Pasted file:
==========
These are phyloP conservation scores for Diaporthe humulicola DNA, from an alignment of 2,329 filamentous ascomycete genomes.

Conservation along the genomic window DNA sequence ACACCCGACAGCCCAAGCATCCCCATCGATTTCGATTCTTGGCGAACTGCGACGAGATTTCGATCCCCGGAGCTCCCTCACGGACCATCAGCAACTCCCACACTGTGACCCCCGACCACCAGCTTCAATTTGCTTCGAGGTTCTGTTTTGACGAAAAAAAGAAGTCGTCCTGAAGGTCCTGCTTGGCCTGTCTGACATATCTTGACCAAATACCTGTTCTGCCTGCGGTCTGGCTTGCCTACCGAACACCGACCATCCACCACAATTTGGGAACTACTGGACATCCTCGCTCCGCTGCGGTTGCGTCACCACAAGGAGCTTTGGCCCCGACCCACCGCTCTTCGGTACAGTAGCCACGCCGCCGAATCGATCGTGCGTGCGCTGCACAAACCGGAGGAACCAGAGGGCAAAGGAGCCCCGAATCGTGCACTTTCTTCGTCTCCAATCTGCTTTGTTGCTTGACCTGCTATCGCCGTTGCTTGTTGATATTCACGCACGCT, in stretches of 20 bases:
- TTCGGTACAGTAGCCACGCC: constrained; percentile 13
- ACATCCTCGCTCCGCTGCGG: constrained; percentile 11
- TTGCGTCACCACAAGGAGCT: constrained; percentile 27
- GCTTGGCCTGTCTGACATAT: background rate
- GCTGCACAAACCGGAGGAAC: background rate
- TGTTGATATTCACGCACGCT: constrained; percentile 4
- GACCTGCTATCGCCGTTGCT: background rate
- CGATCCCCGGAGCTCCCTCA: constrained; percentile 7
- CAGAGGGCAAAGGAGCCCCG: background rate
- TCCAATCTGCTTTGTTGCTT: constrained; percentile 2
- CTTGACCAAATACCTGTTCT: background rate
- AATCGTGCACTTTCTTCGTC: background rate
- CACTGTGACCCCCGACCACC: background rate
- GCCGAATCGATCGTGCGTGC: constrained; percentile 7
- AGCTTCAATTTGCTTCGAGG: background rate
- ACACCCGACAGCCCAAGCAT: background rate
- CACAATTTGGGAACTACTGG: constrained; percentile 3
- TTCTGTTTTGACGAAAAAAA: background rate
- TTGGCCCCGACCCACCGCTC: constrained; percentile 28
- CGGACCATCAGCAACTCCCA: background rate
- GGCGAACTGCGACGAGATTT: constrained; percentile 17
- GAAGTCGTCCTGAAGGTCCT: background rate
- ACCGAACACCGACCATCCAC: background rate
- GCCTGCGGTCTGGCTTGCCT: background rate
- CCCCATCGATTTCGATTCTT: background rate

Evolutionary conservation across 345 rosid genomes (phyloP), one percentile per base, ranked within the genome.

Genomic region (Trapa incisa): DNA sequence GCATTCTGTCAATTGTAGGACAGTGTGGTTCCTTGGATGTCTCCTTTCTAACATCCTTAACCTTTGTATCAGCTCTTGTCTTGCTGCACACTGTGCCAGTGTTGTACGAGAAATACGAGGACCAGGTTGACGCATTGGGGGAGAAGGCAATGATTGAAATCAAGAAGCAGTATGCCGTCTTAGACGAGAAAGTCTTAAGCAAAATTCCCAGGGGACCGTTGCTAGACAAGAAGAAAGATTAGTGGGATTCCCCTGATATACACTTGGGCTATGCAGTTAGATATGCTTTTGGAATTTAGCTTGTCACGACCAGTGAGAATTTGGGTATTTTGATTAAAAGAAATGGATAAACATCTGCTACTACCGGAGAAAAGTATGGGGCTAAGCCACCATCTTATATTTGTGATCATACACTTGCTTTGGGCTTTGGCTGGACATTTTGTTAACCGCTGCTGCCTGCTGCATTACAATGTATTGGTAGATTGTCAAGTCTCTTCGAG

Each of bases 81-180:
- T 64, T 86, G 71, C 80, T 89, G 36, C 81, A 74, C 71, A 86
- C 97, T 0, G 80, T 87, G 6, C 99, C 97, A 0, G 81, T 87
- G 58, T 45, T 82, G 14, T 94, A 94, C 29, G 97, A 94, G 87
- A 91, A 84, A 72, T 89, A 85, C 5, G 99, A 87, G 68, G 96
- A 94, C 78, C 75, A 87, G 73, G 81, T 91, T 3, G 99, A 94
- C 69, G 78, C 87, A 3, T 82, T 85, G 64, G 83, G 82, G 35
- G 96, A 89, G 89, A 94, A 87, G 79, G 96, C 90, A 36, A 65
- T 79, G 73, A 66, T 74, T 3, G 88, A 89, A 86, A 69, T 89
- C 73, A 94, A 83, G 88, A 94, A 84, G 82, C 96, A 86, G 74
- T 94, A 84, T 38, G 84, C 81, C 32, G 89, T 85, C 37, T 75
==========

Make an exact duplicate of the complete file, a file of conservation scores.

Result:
These are phyloP conservation scores for Diaporthe humulicola DNA, from an alignment of 2,329 filamentous ascomycete genomes.

Conservation along the genomic window DNA sequence ACACCCGACAGCCCAAGCATCCCCATCGATTTCGATTCTTGGCGAACTGCGACGAGATTTCGATCCCCGGAGCTCCCTCACGGACCATCAGCAACTCCCACACTGTGACCCCCGACCACCAGCTTCAATTTGCTTCGAGGTTCTGTTTTGACGAAAAAAAGAAGTCGTCCTGAAGGTCCTGCTTGGCCTGTCTGACATATCTTGACCAAATACCTGTTCTGCCTGCGGTCTGGCTTGCCTACCGAACACCGACCATCCACCACAATTTGGGAACTACTGGACATCCTCGCTCCGCTGCGGTTGCGTCACCACAAGGAGCTTTGGCCCCGACCCACCGCTCTTCGGTACAGTAGCCACGCCGCCGAATCGATCGTGCGTGCGCTGCACAAACCGGAGGAACCAGAGGGCAAAGGAGCCCCGAATCGTGCACTTTCTTCGTCTCCAATCTGCTTTGTTGCTTGACCTGCTATCGCCGTTGCTTGTTGATATTCACGCACGCT, in stretches of 20 bases:
- TTCGGTACAGTAGCCACGCC: constrained; percentile 13
- ACATCCTCGCTCCGCTGCGG: constrained; percentile 11
- TTGCGTCACCACAAGGAGCT: constrained; percentile 27
- GCTTGGCCTGTCTGACATAT: background rate
- GCTGCACAAACCGGAGGAAC: background rate
- TGTTGATATTCACGCACGCT: constrained; percentile 4
- GACCTGCTATCGCCGTTGCT: background rate
- CGATCCCCGGAGCTCCCTCA: constrained; percentile 7
- CAGAGGGCAAAGGAGCCCCG: background rate
- TCCAATCTGCTTTGTTGCTT: constrained; percentile 2
- CTTGACCAAATACCTGTTCT: background rate
- AATCGTGCACTTTCTTCGTC: background rate
- CACTGTGACCCCCGACCACC: background rate
- GCCGAATCGATCGTGCGTGC: constrained; percentile 7
- AGCTTCAATTTGCTTCGAGG: background rate
- ACACCCGACAGCCCAAGCAT: background rate
- CACAATTTGGGAACTACTGG: constrained; percentile 3
- TTCTGTTTTGACGAAAAAAA: background rate
- TTGGCCCCGACCCACCGCTC: constrained; percentile 28
- CGGACCATCAGCAACTCCCA: background rate
- GGCGAACTGCGACGAGATTT: constrained; percentile 17
- GAAGTCGTCCTGAAGGTCCT: background rate
- ACCGAACACCGACCATCCAC: background rate
- GCCTGCGGTCTGGCTTGCCT: background rate
- CCCCATCGATTTCGATTCTT: background rate

Evolutionary conservation across 345 rosid genomes (phyloP), one percentile per base, ranked within the genome.

Genomic region (Trapa incisa): DNA sequence GCATTCTGTCAATTGTAGGACAGTGTGGTTCCTTGGATGTCTCCTTTCTAACATCCTTAACCTTTGTATCAGCTCTTGTCTTGCTGCACACTGTGCCAGTGTTGTACGAGAAATACGAGGACCAGGTTGACGCATTGGGGGAGAAGGCAATGATTGAAATCAAGAAGCAGTATGCCGTCTTAGACGAGAAAGTCTTAAGCAAAATTCCCAGGGGACCGTTGCTAGACAAGAAGAAAGATTAGTGGGATTCCCCTGATATACACTTGGGCTATGCAGTTAGATATGCTTTTGGAATTTAGCTTGTCACGACCAGTGAGAATTTGGGTATTTTGATTAAAAGAAATGGATAAACATCTGCTACTACCGGAGAAAAGTATGGGGCTAAGCCACCATCTTATATTTGTGATCATACACTTGCTTTGGGCTTTGGCTGGACATTTTGTTAACCGCTGCTGCCTGCTGCATTACAATGTATTGGTAGATTGTCAAGTCTCTTCGAG

Each of bases 81-180:
- T 64, T 86, G 71, C 80, T 89, G 36, C 81, A 74, C 71, A 86
- C 97, T 0, G 80, T 87, G 6, C 99, C 97, A 0, G 81, T 87
- G 58, T 45, T 82, G 14, T 94, A 94, C 29, G 97, A 94, G 87
- A 91, A 84, A 72, T 89, A 85, C 5, G 99, A 87, G 68, G 96
- A 94, C 78, C 75, A 87, G 73, G 81, T 91, T 3, G 99, A 94
- C 69, G 78, C 87, A 3, T 82, T 85, G 64, G 83, G 82, G 35
- G 96, A 89, G 89, A 94, A 87, G 79, G 96, C 90, A 36, A 65
- T 79, G 73, A 66, T 74, T 3, G 88, A 89, A 86, A 69, T 89
- C 73, A 94, A 83, G 88, A 94, A 84, G 82, C 96, A 86, G 74
- T 94, A 84, T 38, G 84, C 81, C 32, G 89, T 85, C 37, T 75